To ensure a Voluntary Planning Agreement is enforced, it might be registered on the title of the land – but it doesn’t have to be!
What is a Voluntary Planning Agreement?
Planning agreements (more commonly known as Voluntary Planning Agreements or VPAs) are legal contracts that are increasingly being used by developers and government agencies (like councils). VPAs are used to facilitate the delivery of public services and amenities by developers.
VPAs can be entered into:
- at the rezoning of land stage, to fund the provision of early infrastructure in new developments; and
- before, or as part of, the development application process, to establish essential infrastructure at greenfield sites and broader community infrastructure at infill sites.
VPAs can require a developer to provide land, money, or any other material public benefit. This means that there is a lot of flexibility when it comes to the types of contributions that can be provided under VPAs, including things like community programs, or funding for staff at community centres.
As the name suggests, a VPA is not a mandatory requirement. It must be entered into on a voluntary basis by a developer and a government agency.
Development contributions are required as part of the development application process. If a VPA is not entered into as part of the development application process, the usual development contributions under the Environmental Planning and Assessment Act 1979 will apply (click here to get an insight on the operation of contributions under section 94).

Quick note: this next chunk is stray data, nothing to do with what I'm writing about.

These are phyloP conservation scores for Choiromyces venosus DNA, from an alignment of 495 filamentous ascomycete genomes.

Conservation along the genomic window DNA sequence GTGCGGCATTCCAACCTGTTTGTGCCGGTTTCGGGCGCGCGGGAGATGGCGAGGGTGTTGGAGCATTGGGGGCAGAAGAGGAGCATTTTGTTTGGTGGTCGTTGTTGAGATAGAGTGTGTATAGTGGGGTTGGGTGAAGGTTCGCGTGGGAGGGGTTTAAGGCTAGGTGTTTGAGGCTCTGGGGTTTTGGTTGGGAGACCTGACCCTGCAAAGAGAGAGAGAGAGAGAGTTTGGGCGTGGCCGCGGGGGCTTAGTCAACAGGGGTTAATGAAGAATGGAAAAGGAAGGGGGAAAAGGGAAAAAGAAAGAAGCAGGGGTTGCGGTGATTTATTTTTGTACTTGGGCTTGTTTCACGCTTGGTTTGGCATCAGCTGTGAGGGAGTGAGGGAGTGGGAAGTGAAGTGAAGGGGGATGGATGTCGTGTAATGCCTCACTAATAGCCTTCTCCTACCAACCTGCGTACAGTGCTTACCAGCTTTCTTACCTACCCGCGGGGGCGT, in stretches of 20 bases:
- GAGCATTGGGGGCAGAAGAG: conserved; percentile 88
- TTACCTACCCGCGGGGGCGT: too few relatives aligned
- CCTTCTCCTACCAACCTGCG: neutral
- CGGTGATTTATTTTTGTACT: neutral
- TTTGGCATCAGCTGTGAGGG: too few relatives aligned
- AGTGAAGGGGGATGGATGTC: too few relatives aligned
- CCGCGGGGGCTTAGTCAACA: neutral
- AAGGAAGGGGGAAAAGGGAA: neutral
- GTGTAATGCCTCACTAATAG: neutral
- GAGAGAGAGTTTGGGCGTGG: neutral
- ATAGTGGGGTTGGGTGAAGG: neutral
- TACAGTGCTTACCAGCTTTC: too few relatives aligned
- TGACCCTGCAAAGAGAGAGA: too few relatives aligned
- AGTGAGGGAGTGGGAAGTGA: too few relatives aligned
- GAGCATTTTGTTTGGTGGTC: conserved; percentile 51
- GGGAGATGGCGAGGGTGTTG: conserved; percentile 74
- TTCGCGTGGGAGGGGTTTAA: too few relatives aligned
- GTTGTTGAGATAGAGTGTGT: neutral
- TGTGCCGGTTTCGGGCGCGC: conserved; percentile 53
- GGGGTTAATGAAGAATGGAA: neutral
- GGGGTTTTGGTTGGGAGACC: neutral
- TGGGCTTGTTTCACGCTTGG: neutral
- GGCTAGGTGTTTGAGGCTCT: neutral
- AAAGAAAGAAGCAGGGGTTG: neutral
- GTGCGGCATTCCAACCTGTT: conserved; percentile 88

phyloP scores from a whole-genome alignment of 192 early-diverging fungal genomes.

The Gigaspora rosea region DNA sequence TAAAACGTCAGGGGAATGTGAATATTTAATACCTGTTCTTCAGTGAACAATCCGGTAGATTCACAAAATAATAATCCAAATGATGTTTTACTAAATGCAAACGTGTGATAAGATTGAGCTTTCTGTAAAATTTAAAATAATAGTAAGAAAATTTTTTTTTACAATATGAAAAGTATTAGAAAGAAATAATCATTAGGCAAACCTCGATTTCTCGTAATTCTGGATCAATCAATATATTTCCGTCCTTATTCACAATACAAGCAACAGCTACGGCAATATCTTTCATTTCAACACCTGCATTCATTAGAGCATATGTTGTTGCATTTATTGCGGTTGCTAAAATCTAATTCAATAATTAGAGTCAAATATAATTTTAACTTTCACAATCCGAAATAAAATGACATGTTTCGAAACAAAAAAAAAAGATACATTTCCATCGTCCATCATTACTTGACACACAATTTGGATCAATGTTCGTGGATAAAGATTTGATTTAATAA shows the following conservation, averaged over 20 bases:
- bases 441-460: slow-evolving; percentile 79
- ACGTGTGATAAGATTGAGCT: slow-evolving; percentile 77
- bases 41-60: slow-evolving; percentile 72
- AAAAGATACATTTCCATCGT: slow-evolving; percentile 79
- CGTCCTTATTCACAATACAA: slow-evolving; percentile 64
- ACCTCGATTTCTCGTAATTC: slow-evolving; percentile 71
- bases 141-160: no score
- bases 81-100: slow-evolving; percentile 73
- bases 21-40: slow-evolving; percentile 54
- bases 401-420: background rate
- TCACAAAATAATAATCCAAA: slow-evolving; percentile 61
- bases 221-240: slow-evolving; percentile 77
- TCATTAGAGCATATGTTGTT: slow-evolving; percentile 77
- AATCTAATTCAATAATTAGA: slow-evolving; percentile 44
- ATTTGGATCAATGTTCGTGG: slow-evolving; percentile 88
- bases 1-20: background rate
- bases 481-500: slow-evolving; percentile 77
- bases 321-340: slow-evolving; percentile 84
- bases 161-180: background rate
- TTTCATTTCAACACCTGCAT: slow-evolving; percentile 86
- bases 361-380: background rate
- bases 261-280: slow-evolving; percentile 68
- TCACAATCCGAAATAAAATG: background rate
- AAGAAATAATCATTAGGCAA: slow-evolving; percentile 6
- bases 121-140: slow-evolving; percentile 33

Section 93F of the Environmental Planning and Assessment Act 1979 (EPA Act) sets out what must be in a VPA. The list includes:
- a description of the land to which the agreement applies;
- a description of the rezoning or the proposed development;
- what contributions the developer proposes to make, including how and when those contributions will be made;
- in the case of development, how the VPA interacts with other sections of the EPA Act that require contributions (for example, details if the VPA excludes the need for contributions under section 94 of the EPA Act);
- details of how disputes under the VPA will be resolved; and